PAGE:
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Brokenness: An Antidote to Shame


Thanks for this picture of brokenness. 

Brokenness: An Antidote to Shame


We don’t usually think of being broken as a powerful state. Author and therapist Dan Allender says that “brokenness is an antidote to shame.” An antidote is powerful indeed as it is defined as “anything that counteracts or relieves a harmful or unwanted condition.” I know of few conditions more harmful or unwanted than shame. In the case of shame, brokenness carries great power.

What exactly is brokenness? What does it look and feel like? I found myself face down on the floor unable to move or speak. My heart felt as though it weighed two tons, full of shame and the horror of what I had done. My eyes dared not look at the One who loved me and who had the power to lift me up out of the heap of bones that lay on the floor.

Gratefully, Christ looks past our sin and shame to our brokenness. He saw the way of lies and deceit I walked. But then He looked past that path to the broken mourning and wailing of my heavy heart. He heard my brokenness even when I couldn’t utter a word. He saw a humble heart that knew it was no longer worthy of His love. He then did what He always does. He poured Grace.

When we are broken, when we have these gaping cracks in our souls; this Grace He pours has greater access to all the darkness, filth and pain. So while you may think that those huge chasms are something to cover and close, these are the gaps where Grace finds its way in.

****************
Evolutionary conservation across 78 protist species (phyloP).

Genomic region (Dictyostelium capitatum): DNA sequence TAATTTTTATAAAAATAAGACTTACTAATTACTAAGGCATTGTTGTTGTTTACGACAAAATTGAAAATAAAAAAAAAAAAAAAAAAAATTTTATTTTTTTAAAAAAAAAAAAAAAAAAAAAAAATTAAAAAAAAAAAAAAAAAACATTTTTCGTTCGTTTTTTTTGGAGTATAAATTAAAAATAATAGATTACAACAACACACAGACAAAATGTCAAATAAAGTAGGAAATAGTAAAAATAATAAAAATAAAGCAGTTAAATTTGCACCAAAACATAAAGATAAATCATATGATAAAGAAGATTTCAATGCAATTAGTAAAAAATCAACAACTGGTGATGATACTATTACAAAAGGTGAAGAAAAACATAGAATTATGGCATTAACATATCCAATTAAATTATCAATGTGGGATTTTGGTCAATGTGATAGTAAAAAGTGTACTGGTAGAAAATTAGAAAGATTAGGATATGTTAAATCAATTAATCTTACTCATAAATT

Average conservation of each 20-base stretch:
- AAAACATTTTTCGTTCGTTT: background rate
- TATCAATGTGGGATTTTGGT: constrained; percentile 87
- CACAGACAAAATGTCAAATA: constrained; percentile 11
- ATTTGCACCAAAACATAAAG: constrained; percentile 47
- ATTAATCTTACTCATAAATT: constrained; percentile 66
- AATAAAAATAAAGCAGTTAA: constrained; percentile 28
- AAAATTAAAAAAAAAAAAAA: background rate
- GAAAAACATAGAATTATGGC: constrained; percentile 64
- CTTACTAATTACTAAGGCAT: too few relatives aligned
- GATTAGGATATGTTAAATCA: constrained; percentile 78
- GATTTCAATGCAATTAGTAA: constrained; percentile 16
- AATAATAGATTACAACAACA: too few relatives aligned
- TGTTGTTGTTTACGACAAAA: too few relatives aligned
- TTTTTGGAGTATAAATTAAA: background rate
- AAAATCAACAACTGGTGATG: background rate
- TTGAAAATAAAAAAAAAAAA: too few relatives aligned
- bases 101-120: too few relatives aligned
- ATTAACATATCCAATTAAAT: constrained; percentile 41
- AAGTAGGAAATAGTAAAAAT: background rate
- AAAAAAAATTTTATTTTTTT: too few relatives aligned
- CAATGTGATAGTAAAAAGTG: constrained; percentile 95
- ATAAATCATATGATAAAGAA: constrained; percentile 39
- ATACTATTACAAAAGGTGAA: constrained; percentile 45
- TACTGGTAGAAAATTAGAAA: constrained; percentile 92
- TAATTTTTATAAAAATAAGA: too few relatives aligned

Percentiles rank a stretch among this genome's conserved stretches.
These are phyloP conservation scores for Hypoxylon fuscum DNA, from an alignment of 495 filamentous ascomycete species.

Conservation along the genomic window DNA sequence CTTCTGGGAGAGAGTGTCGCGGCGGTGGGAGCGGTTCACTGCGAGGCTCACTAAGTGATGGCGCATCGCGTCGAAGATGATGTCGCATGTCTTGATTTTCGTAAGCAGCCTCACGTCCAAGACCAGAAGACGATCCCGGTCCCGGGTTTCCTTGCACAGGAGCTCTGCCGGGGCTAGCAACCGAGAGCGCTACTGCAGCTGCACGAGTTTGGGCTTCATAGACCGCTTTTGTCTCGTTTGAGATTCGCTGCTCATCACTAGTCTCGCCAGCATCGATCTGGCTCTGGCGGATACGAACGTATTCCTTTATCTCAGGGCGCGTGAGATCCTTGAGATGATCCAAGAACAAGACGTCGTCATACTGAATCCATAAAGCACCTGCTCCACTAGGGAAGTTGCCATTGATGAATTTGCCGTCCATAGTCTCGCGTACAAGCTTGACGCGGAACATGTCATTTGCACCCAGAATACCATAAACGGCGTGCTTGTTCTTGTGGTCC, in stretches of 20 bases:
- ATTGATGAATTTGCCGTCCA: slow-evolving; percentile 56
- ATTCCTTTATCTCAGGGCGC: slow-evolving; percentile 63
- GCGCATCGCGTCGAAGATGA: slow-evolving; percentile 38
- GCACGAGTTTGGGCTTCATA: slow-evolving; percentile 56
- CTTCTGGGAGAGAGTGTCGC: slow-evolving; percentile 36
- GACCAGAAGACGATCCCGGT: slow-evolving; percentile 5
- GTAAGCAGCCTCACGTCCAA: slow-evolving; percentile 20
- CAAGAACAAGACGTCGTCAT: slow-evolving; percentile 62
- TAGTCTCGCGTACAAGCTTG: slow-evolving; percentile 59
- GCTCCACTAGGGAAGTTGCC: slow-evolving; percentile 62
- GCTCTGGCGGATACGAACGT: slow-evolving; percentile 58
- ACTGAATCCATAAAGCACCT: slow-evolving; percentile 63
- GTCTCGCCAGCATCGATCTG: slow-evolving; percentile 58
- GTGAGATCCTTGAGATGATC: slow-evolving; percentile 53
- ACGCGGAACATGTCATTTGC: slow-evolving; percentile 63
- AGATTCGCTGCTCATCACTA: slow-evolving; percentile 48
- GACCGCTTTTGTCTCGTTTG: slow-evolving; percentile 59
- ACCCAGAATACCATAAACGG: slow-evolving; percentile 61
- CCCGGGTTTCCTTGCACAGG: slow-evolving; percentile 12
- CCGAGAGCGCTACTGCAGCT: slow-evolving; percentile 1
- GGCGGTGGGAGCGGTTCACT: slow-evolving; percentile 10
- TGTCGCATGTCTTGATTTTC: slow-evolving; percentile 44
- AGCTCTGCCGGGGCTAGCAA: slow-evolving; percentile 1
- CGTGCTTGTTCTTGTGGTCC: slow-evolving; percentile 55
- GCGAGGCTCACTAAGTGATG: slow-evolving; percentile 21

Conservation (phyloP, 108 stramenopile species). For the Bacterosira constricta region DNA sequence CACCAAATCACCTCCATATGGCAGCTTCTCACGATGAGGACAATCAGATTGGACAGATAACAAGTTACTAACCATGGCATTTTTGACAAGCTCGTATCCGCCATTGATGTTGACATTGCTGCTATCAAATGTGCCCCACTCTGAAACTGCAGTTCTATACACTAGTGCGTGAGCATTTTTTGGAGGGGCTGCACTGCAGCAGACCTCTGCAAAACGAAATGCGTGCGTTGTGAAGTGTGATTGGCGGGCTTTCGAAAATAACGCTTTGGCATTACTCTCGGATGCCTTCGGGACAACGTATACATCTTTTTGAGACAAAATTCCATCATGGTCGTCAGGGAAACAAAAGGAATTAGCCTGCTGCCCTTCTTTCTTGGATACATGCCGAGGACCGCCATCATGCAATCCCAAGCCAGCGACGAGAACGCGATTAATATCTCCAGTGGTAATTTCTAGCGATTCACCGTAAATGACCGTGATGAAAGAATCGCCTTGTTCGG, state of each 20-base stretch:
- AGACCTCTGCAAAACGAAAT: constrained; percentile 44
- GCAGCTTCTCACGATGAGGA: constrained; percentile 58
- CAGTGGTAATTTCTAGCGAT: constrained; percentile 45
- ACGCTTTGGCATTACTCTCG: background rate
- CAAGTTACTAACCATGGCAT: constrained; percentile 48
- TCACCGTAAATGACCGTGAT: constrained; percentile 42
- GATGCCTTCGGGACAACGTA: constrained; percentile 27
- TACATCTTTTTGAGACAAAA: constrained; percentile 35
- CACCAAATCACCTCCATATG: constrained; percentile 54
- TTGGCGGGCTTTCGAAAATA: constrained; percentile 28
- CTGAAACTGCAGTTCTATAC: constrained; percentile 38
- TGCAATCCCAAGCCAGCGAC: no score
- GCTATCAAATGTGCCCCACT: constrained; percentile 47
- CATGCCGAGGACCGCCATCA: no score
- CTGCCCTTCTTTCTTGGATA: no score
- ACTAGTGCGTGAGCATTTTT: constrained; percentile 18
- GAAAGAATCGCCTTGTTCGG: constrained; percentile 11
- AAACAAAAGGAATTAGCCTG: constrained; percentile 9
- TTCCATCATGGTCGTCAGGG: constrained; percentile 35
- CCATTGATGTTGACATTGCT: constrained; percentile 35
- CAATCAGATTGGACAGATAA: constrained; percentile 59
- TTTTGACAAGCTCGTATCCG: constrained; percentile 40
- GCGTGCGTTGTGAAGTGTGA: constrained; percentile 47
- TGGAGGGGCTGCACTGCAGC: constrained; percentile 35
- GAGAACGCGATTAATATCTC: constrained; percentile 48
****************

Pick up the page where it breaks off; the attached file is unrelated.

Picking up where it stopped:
As Grace seeps into every fracture in our souls, we begin to gain strength. Not strength of the usual kind. This is the strength found only through the power of brokenness. It is not strength that can hoist the world on its shoulders; instead, it is strength that can lift my broken soul from the soil and give it the courage to move and to speak. It is not strength that can throw stack upon stack of stones; it is strength that can cast the heaviness of my heart aside. It is not the strength that adds muscle to my frame; rather, it is strength that held me in a tender embrace as I began to gaze into the eyes of the Lover of my soul.

What does your brokenness look and feel like for you?